10 b/w photos, appendix
Text languages: English, Hausa
Hausa belongs to the Chadic languages and is the most widely spoken language in West Africa. The present book focuses on verbal art in Hausa. Important aesthetic aspects, like rhythm, metaphor, tension and morality, are explored. The six chapters deal with those aspects, using abundant examples from narrative, poetics and film.
The figure of the trickster, which is introduced at the start of the book, shows what makes a text a piece of art and a storyteller an artist. The author explains that the trickster is the embodiment of verbal aesthetics. The characteristics of the protagonist are energy, a sharp mind and selfconsciousness which might even turn into arrogance. The protagonist has supernatural powers that are transferred to the artist and his story. In poetics bigness plays an important part, bigness that is not only achieved with pictures but also with the kind of presentation.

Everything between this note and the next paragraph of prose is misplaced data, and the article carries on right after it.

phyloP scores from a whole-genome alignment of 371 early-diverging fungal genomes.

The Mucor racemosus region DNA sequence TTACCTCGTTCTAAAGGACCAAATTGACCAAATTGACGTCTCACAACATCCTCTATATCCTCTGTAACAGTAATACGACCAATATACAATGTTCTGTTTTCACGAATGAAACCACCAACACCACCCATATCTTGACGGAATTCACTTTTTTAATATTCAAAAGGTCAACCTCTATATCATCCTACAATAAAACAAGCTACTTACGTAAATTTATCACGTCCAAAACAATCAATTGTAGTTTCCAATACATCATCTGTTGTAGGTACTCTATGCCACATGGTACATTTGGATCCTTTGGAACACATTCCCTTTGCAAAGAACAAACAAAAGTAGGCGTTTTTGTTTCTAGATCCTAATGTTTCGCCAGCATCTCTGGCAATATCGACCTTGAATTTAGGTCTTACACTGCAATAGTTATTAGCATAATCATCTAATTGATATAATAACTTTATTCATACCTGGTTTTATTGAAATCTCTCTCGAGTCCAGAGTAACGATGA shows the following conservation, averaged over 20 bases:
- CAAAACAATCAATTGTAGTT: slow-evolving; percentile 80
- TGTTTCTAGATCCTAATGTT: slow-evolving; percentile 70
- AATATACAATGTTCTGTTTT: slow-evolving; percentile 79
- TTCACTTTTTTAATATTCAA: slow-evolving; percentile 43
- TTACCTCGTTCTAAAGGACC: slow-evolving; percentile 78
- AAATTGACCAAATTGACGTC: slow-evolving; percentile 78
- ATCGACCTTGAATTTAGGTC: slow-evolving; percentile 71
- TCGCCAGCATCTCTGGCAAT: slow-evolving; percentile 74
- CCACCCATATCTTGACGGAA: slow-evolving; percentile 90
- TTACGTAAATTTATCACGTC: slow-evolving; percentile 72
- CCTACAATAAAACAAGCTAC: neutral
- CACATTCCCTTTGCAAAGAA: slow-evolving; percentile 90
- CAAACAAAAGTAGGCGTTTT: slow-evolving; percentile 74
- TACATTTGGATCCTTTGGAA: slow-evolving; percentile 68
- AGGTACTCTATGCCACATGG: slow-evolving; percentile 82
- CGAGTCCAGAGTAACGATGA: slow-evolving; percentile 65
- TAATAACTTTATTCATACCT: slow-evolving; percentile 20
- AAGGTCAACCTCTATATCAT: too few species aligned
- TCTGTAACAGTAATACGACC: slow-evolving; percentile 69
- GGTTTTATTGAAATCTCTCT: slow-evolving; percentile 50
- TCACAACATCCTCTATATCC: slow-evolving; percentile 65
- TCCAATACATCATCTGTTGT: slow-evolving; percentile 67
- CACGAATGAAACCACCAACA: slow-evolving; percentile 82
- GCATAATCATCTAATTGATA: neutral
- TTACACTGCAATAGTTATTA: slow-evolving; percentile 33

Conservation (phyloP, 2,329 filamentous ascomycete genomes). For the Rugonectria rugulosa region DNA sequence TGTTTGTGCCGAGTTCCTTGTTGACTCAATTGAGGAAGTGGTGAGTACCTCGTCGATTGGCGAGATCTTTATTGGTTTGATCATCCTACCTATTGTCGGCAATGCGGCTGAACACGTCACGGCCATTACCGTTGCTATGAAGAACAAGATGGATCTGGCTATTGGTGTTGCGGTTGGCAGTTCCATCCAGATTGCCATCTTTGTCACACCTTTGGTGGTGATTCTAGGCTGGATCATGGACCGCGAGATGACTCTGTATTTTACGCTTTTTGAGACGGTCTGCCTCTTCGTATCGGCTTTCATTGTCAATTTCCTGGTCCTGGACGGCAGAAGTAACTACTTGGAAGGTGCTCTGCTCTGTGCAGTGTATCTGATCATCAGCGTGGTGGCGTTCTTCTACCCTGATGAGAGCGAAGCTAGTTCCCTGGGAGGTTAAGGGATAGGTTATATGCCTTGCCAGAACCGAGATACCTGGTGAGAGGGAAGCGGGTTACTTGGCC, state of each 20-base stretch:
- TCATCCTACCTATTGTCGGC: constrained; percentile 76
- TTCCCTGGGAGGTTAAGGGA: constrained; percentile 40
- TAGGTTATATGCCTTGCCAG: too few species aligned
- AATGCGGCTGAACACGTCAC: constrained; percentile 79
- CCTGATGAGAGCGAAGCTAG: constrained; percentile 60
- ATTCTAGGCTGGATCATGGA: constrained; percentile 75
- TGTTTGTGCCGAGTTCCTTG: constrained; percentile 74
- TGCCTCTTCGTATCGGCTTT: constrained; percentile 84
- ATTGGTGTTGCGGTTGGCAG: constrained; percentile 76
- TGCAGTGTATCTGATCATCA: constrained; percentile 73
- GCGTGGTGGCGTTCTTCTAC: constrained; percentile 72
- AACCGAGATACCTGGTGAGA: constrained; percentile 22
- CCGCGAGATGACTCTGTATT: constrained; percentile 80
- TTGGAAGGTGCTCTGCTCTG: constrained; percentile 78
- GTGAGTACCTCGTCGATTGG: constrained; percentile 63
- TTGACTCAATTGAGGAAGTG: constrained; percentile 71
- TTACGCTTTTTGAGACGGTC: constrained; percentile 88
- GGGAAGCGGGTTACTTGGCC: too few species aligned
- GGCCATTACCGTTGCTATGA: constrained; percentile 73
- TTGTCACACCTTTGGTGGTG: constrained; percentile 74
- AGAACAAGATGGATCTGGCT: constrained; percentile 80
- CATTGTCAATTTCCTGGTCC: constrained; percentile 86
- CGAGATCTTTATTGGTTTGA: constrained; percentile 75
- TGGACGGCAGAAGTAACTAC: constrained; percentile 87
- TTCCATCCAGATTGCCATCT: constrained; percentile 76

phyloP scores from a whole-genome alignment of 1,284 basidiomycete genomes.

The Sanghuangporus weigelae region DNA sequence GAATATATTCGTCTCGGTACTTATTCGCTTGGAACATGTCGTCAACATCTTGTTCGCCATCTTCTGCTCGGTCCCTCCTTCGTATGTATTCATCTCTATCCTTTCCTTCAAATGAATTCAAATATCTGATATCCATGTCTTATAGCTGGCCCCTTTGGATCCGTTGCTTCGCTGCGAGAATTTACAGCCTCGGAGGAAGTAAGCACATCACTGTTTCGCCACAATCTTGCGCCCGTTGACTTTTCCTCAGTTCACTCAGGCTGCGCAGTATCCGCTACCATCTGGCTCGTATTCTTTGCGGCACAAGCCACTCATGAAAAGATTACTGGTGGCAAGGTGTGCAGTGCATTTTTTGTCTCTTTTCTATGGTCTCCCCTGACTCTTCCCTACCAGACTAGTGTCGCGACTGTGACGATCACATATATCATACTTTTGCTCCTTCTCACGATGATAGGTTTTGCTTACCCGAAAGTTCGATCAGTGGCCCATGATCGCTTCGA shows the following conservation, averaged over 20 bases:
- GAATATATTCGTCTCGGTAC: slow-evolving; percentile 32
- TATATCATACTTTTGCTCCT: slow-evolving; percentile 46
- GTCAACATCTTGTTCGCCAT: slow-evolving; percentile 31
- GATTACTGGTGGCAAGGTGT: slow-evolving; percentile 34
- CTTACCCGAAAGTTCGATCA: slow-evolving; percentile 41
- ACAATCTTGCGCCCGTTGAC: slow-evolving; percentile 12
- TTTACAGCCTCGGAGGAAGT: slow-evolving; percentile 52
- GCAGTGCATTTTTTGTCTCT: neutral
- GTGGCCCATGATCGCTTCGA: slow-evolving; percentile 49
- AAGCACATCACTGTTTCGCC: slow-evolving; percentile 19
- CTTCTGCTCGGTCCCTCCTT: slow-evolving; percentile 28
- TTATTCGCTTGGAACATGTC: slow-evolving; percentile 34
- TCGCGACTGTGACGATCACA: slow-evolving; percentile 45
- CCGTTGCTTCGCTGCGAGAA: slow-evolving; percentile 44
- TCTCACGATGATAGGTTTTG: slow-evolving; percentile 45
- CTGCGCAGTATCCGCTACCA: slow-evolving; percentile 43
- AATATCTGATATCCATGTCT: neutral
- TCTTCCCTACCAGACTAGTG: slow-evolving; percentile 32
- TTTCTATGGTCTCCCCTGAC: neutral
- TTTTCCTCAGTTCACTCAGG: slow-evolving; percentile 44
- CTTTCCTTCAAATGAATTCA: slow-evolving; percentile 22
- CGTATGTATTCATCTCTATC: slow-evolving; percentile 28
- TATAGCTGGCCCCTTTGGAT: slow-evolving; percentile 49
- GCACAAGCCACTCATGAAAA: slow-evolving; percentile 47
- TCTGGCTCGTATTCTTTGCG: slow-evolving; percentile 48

For example, the poet Alhaji Mamman Shata (Katsina) uses singers and drummers to accompany his performance, so that the appearence of this ensemble alone is impressive. The individual verses are structured by repetition and parallelism, which contributes to an overall strenghtening of the work. The rhythm betrays the real master of poetics: while the novice does not change the rhythm once chosen, the expert plays on the initially established regularity and creates aesthetic tension by alternating between denial and fulfillment of the expectations of his or her audience. The intended result is a balance between total symmetry and creative asymmetry and the creation of bigness without getting monstrous.